The clinical implications of our results are twofold. First, our models could be utilized to aid diagnostics as well as the surgical decision-making process. Several deep learning tools are already applied in clinical practice [29,30], yet to our knowledge, this is the first study augmenting the object detection of cystic lesions with an image segmentation approach of neighboring anatomical structures to predict the pathogenesis of the lesion. This methodology mimics the human clinical decision-making process in everyday practice. In combination with a clinical examination, our classifier can be used to determine whether a dental pathology is involved, which further influences the treatment. The necessity of a thorough clinical examination should be emphasized, as our models do not provide information with regard to the vitality, mobility, and discoloration of affected or neighboring teeth. Thus, in clinical practice, our models should only be used in combination with a clinical examination. Second, our approach could serve as a baseline for further research into machine learning methods in the diagnosis of cysts and tumors of the jaw. Recent work has already employed radiomics to identify features characteristic to certain lesions. This could be combined with our analysis of spatial relations of the lesions to neighboring anatomical structures to increase diagnostic accuracy potentially further.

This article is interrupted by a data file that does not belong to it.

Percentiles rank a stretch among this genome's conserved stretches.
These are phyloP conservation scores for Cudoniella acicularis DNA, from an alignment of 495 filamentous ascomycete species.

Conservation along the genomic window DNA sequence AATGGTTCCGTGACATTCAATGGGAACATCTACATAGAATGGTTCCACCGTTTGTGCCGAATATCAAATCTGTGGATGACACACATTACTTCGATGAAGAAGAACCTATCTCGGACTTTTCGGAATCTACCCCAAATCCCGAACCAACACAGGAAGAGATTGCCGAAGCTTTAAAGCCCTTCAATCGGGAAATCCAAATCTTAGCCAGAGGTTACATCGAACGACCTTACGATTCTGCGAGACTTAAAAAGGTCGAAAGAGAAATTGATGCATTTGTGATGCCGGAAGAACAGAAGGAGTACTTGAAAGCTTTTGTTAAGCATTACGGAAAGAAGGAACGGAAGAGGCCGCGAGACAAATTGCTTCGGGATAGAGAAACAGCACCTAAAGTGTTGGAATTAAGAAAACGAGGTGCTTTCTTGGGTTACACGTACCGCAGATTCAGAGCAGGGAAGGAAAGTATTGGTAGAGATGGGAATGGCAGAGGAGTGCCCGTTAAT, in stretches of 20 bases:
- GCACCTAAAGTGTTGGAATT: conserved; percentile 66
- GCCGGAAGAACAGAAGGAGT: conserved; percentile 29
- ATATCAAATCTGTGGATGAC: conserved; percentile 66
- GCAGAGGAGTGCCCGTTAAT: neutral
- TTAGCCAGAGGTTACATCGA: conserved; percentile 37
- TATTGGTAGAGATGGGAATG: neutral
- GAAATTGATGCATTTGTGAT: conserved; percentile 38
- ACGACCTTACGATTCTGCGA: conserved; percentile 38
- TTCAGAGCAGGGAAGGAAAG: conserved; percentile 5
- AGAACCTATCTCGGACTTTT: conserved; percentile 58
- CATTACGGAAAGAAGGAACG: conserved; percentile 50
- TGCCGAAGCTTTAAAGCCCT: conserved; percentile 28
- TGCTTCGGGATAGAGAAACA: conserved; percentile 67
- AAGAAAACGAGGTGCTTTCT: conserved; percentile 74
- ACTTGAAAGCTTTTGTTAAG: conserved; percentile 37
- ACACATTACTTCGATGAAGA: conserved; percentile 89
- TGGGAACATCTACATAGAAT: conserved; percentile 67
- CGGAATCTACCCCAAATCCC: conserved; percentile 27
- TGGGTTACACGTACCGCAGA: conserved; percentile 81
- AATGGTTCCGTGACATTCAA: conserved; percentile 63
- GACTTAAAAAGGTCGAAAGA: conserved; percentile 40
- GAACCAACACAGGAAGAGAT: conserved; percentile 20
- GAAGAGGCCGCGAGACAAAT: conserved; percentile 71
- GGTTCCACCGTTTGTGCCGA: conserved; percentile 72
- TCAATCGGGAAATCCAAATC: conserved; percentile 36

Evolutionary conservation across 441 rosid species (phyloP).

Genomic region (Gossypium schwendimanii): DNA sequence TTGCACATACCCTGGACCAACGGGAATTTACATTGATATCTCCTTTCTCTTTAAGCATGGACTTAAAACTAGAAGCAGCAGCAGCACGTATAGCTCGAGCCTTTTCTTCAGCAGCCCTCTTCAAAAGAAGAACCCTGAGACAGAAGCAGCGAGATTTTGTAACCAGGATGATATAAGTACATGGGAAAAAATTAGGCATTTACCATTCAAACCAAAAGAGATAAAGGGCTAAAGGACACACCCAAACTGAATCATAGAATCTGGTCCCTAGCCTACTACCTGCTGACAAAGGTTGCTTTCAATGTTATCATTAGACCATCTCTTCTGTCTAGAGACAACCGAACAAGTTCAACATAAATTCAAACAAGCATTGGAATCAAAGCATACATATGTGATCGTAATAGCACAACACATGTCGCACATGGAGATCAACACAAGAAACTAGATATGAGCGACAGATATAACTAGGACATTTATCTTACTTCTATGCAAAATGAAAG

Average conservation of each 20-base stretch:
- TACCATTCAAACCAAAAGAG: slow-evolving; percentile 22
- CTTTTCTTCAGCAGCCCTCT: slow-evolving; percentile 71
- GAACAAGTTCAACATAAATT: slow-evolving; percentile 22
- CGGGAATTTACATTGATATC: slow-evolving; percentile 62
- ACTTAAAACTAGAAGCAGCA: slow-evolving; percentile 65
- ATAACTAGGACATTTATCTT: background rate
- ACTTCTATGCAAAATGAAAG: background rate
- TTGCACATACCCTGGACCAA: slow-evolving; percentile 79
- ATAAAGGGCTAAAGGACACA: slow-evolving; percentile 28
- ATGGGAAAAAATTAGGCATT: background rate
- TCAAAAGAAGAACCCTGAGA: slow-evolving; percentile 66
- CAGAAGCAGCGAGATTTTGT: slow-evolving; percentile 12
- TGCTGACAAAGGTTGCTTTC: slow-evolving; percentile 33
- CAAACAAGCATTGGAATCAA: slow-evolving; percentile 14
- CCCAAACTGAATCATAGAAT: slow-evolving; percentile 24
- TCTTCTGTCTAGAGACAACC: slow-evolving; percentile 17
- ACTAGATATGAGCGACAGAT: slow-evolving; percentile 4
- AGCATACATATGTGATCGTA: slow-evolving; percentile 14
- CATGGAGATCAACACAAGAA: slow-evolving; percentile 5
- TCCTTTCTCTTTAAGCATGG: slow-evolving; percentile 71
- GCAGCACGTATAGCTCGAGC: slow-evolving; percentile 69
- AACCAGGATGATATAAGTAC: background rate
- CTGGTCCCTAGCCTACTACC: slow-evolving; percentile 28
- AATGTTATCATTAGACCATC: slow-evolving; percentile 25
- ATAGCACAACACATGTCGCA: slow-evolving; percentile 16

5. Conclusions

Within the limitations of the study, our results show that a combined object detection and image segmentation approach is feasible in emulating clinical diagnostic reasoning to classify cystic lesions of the jaw.

Author Contributions

Conceptualization, B.F., U.K., S.V. and J.K.; methodology, B.F., F.S., L.S., J.E.C.G.d.O., T.X., S.V., T.-M.H.H. and J.K.; formal analysis, L.S., J.E.C.G.d.O., T.X., J.B., A.C., K.D., R.A.G., H.M.-R., N.P., F.P.-P., O.T., S.E.U., M.H. and J.K.; investigation, B.F., U.K., S.V. and J.K., resources, F.S., L.S., J.E.C.G.d.O. and J.K.; data curation, B.F., L.S., S.V. and J.K.; writing—original draft preparation, B.F., L.S. and J.K.; writing—review and editing, U.K. and S.V.; visualization, L.S. and J.K.; supervision, F.S. and U.K.; project administration, B.F. and J.K. All authors have read and agreed to the published version of the manuscript.

Funding